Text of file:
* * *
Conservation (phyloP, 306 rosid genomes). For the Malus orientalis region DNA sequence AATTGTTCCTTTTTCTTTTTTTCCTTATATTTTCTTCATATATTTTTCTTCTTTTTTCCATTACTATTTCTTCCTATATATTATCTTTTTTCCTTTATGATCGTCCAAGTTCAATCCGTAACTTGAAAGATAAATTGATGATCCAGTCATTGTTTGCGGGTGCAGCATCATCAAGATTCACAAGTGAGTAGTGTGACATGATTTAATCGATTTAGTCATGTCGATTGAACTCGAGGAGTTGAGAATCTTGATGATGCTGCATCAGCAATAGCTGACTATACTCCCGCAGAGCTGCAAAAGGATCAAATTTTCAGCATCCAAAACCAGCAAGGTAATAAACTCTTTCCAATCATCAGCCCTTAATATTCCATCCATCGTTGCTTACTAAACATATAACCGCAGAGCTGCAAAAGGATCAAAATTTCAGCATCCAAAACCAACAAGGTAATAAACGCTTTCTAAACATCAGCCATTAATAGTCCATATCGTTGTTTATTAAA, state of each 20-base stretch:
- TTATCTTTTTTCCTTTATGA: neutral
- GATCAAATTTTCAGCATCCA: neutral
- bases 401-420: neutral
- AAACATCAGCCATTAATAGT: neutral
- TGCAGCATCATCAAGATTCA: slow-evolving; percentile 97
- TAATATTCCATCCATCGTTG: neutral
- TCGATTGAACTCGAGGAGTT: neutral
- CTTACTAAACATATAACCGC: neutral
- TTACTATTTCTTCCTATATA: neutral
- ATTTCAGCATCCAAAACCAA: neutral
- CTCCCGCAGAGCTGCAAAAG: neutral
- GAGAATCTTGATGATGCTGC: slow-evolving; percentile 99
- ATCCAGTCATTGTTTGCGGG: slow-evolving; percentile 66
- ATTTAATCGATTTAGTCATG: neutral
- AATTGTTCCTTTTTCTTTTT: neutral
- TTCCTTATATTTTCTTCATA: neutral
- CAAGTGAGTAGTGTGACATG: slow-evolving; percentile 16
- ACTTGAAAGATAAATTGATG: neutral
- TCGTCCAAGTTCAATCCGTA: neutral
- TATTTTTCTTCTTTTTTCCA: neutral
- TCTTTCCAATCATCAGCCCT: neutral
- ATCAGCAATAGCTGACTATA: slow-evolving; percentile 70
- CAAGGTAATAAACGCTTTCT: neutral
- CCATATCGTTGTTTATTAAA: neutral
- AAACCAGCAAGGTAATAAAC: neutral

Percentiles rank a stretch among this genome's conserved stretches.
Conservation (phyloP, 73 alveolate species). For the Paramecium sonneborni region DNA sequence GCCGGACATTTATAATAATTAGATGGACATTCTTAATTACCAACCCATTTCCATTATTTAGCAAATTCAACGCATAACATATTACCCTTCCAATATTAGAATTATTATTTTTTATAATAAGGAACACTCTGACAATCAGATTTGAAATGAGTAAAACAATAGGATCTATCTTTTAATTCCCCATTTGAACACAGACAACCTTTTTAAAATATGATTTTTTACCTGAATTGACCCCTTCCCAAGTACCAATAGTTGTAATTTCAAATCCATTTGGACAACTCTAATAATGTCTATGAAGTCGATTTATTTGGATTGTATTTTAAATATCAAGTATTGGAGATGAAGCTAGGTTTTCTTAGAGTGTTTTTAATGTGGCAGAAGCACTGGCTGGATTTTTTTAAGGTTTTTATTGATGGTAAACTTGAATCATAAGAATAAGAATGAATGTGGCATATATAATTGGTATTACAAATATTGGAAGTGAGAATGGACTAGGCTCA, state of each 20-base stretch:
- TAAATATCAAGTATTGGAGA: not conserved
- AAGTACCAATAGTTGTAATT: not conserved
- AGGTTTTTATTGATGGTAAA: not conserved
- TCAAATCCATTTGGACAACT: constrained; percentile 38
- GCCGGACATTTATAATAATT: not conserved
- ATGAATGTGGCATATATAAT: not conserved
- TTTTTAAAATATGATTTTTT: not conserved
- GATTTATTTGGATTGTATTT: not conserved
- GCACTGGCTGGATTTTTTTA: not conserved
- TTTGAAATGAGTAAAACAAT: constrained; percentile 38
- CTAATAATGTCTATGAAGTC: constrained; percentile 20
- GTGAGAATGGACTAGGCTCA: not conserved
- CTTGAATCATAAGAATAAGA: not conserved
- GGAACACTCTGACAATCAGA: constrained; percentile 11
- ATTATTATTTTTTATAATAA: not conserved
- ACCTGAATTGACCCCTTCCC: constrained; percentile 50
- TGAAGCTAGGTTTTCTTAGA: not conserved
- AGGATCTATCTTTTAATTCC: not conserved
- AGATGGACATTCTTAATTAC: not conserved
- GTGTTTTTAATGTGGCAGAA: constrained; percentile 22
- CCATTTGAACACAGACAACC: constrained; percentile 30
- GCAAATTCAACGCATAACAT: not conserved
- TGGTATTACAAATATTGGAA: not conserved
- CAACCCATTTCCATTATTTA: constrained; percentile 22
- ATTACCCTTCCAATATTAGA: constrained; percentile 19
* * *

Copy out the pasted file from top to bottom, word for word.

Conservation (phyloP, 306 rosid genomes). For the Malus orientalis region DNA sequence AATTGTTCCTTTTTCTTTTTTTCCTTATATTTTCTTCATATATTTTTCTTCTTTTTTCCATTACTATTTCTTCCTATATATTATCTTTTTTCCTTTATGATCGTCCAAGTTCAATCCGTAACTTGAAAGATAAATTGATGATCCAGTCATTGTTTGCGGGTGCAGCATCATCAAGATTCACAAGTGAGTAGTGTGACATGATTTAATCGATTTAGTCATGTCGATTGAACTCGAGGAGTTGAGAATCTTGATGATGCTGCATCAGCAATAGCTGACTATACTCCCGCAGAGCTGCAAAAGGATCAAATTTTCAGCATCCAAAACCAGCAAGGTAATAAACTCTTTCCAATCATCAGCCCTTAATATTCCATCCATCGTTGCTTACTAAACATATAACCGCAGAGCTGCAAAAGGATCAAAATTTCAGCATCCAAAACCAACAAGGTAATAAACGCTTTCTAAACATCAGCCATTAATAGTCCATATCGTTGTTTATTAAA, state of each 20-base stretch:
- TTATCTTTTTTCCTTTATGA: neutral
- GATCAAATTTTCAGCATCCA: neutral
- bases 401-420: neutral
- AAACATCAGCCATTAATAGT: neutral
- TGCAGCATCATCAAGATTCA: slow-evolving; percentile 97
- TAATATTCCATCCATCGTTG: neutral
- TCGATTGAACTCGAGGAGTT: neutral
- CTTACTAAACATATAACCGC: neutral
- TTACTATTTCTTCCTATATA: neutral
- ATTTCAGCATCCAAAACCAA: neutral
- CTCCCGCAGAGCTGCAAAAG: neutral
- GAGAATCTTGATGATGCTGC: slow-evolving; percentile 99
- ATCCAGTCATTGTTTGCGGG: slow-evolving; percentile 66
- ATTTAATCGATTTAGTCATG: neutral
- AATTGTTCCTTTTTCTTTTT: neutral
- TTCCTTATATTTTCTTCATA: neutral
- CAAGTGAGTAGTGTGACATG: slow-evolving; percentile 16
- ACTTGAAAGATAAATTGATG: neutral
- TCGTCCAAGTTCAATCCGTA: neutral
- TATTTTTCTTCTTTTTTCCA: neutral
- TCTTTCCAATCATCAGCCCT: neutral
- ATCAGCAATAGCTGACTATA: slow-evolving; percentile 70
- CAAGGTAATAAACGCTTTCT: neutral
- CCATATCGTTGTTTATTAAA: neutral
- AAACCAGCAAGGTAATAAAC: neutral

Percentiles rank a stretch among this genome's conserved stretches.
Conservation (phyloP, 73 alveolate species). For the Paramecium sonneborni region DNA sequence GCCGGACATTTATAATAATTAGATGGACATTCTTAATTACCAACCCATTTCCATTATTTAGCAAATTCAACGCATAACATATTACCCTTCCAATATTAGAATTATTATTTTTTATAATAAGGAACACTCTGACAATCAGATTTGAAATGAGTAAAACAATAGGATCTATCTTTTAATTCCCCATTTGAACACAGACAACCTTTTTAAAATATGATTTTTTACCTGAATTGACCCCTTCCCAAGTACCAATAGTTGTAATTTCAAATCCATTTGGACAACTCTAATAATGTCTATGAAGTCGATTTATTTGGATTGTATTTTAAATATCAAGTATTGGAGATGAAGCTAGGTTTTCTTAGAGTGTTTTTAATGTGGCAGAAGCACTGGCTGGATTTTTTTAAGGTTTTTATTGATGGTAAACTTGAATCATAAGAATAAGAATGAATGTGGCATATATAATTGGTATTACAAATATTGGAAGTGAGAATGGACTAGGCTCA, state of each 20-base stretch:
- TAAATATCAAGTATTGGAGA: not conserved
- AAGTACCAATAGTTGTAATT: not conserved
- AGGTTTTTATTGATGGTAAA: not conserved
- TCAAATCCATTTGGACAACT: constrained; percentile 38
- GCCGGACATTTATAATAATT: not conserved
- ATGAATGTGGCATATATAAT: not conserved
- TTTTTAAAATATGATTTTTT: not conserved
- GATTTATTTGGATTGTATTT: not conserved
- GCACTGGCTGGATTTTTTTA: not conserved
- TTTGAAATGAGTAAAACAAT: constrained; percentile 38
- CTAATAATGTCTATGAAGTC: constrained; percentile 20
- GTGAGAATGGACTAGGCTCA: not conserved
- CTTGAATCATAAGAATAAGA: not conserved
- GGAACACTCTGACAATCAGA: constrained; percentile 11
- ATTATTATTTTTTATAATAA: not conserved
- ACCTGAATTGACCCCTTCCC: constrained; percentile 50
- TGAAGCTAGGTTTTCTTAGA: not conserved
- AGGATCTATCTTTTAATTCC: not conserved
- AGATGGACATTCTTAATTAC: not conserved
- GTGTTTTTAATGTGGCAGAA: constrained; percentile 22
- CCATTTGAACACAGACAACC: constrained; percentile 30
- GCAAATTCAACGCATAACAT: not conserved
- TGGTATTACAAATATTGGAA: not conserved
- CAACCCATTTCCATTATTTA: constrained; percentile 22
- ATTACCCTTCCAATATTAGA: constrained; percentile 19